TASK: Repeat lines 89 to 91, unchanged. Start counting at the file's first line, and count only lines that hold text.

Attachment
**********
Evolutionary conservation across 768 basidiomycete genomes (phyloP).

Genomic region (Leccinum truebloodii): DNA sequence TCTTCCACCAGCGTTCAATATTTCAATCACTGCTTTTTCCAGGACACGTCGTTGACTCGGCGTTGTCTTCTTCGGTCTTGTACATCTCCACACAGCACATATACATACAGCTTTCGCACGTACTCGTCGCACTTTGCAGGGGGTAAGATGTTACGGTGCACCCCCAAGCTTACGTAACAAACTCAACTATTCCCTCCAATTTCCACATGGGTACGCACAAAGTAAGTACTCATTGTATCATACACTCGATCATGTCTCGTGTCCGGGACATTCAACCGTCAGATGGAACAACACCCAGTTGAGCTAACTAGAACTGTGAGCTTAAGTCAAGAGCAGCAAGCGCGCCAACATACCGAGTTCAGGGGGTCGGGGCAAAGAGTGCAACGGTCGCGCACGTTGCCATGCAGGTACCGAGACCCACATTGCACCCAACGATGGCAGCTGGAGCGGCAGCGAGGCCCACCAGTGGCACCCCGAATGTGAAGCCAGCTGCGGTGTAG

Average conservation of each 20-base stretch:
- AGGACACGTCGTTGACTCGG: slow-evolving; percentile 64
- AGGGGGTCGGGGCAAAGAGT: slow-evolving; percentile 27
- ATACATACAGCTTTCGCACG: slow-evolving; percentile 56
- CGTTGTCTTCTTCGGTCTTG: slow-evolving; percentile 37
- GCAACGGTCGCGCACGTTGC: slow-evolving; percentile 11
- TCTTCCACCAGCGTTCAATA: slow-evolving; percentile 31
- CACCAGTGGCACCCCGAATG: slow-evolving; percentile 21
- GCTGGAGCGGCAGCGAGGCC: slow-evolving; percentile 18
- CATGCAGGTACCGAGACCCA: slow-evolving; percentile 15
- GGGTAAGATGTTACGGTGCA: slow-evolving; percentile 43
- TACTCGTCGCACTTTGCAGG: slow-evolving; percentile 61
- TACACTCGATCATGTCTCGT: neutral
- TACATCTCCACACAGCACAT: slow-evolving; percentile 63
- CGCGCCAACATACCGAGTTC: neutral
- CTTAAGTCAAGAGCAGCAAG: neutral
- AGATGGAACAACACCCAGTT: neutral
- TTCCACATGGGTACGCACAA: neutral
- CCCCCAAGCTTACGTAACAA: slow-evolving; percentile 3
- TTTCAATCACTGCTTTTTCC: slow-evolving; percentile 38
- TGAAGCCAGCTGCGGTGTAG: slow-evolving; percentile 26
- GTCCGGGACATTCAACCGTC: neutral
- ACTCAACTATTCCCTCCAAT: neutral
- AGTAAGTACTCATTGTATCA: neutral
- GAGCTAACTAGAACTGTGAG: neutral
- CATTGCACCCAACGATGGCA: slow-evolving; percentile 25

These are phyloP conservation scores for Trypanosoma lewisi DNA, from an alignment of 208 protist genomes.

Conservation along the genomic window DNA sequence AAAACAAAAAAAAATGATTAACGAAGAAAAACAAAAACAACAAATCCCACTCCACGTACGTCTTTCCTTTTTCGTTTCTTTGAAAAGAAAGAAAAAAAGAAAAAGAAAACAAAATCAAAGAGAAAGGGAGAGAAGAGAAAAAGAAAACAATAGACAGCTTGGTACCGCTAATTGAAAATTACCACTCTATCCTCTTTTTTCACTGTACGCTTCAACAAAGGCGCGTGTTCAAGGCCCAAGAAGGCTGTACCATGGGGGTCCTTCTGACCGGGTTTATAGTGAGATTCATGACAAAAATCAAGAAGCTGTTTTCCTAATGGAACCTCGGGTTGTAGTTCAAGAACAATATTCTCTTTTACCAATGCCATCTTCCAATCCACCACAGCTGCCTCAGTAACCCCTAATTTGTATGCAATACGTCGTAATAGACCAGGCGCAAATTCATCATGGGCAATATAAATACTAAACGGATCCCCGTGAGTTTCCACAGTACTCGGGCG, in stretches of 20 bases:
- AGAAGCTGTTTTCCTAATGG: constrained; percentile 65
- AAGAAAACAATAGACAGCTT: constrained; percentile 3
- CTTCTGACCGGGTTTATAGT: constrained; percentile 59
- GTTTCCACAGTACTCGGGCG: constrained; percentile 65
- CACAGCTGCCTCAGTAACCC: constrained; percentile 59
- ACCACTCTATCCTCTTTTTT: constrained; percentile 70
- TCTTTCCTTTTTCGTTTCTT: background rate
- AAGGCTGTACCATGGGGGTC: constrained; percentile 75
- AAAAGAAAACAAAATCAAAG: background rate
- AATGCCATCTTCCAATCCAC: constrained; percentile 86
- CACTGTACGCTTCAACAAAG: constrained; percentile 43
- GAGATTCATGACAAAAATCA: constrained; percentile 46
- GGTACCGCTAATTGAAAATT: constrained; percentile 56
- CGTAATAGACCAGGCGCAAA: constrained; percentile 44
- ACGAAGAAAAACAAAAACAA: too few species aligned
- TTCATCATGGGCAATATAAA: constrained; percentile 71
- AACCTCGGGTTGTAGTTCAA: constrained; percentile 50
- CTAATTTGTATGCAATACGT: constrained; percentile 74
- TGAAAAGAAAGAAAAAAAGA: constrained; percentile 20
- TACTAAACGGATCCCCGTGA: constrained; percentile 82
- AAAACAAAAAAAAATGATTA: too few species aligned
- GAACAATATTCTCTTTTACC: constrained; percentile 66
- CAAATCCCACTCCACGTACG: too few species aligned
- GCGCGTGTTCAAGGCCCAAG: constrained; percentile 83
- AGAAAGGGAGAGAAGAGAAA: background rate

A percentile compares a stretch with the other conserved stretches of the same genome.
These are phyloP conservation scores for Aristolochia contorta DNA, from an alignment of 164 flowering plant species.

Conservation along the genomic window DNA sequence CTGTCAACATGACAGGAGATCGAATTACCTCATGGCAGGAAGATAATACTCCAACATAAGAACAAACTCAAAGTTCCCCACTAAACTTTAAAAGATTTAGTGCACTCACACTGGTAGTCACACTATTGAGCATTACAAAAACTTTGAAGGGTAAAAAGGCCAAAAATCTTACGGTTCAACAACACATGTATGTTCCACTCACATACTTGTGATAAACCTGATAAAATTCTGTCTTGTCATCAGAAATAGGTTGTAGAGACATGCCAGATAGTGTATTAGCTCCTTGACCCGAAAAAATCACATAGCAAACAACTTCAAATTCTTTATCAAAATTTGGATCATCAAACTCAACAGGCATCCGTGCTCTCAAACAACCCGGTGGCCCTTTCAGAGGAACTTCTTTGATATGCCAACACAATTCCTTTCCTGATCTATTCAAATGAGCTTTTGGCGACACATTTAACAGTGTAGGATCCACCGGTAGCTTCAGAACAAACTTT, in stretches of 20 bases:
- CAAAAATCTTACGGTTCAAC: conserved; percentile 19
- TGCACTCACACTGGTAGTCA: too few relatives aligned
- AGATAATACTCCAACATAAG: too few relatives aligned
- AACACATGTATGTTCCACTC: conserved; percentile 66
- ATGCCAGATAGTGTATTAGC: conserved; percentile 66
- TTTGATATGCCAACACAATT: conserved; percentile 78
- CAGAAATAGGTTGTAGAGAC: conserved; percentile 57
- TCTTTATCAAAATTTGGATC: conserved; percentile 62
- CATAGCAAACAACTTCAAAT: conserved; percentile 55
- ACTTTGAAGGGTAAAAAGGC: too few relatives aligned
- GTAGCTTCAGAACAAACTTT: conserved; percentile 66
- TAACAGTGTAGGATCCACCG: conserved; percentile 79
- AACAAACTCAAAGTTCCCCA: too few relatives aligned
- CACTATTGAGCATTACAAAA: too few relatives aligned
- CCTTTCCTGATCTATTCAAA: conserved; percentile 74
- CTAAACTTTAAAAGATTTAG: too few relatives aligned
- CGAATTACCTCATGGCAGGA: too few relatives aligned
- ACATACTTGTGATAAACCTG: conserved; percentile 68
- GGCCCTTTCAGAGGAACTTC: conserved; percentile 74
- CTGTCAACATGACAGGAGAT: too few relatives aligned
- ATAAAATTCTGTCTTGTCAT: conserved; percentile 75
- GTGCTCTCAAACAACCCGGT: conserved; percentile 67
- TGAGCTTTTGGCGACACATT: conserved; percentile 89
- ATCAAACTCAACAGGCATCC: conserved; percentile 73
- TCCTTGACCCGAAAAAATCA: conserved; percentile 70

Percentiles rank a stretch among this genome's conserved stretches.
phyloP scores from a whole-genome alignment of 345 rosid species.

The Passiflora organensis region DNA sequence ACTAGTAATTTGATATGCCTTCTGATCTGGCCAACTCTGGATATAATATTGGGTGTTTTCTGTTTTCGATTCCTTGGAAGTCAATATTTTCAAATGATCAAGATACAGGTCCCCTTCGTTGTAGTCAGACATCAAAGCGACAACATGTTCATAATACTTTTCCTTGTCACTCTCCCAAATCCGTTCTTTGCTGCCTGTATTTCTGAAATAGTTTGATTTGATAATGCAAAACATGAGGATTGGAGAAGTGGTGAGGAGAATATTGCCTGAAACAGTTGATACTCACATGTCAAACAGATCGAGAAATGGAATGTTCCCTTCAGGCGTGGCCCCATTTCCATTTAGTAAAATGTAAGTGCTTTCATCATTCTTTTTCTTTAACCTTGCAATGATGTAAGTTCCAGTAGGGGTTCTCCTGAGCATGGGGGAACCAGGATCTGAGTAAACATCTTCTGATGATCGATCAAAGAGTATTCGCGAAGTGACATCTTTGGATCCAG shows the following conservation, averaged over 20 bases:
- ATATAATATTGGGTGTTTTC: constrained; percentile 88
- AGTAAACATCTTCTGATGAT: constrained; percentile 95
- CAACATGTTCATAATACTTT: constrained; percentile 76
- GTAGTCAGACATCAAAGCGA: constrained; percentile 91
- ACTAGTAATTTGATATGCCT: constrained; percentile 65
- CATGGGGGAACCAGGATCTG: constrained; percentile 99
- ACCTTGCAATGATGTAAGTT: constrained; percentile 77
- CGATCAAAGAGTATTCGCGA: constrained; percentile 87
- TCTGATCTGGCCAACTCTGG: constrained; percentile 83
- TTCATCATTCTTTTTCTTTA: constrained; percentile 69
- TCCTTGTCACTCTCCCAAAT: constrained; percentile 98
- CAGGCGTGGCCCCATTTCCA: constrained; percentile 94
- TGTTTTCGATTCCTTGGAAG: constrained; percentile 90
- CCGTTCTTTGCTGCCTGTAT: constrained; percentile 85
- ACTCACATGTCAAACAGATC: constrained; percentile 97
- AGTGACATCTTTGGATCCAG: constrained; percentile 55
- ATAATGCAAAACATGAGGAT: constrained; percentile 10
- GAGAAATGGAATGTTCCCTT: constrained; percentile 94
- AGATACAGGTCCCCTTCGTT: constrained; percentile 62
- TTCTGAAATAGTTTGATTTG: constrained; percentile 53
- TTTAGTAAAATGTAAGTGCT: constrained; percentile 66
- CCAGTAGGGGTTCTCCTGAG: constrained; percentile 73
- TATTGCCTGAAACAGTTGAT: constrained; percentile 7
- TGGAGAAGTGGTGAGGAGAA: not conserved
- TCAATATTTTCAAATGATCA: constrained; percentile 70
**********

- CAACATGTTCATAATACTTT: constrained; percentile 76
- GTAGTCAGACATCAAAGCGA: constrained; percentile 91
- ACTAGTAATTTGATATGCCT: constrained; percentile 65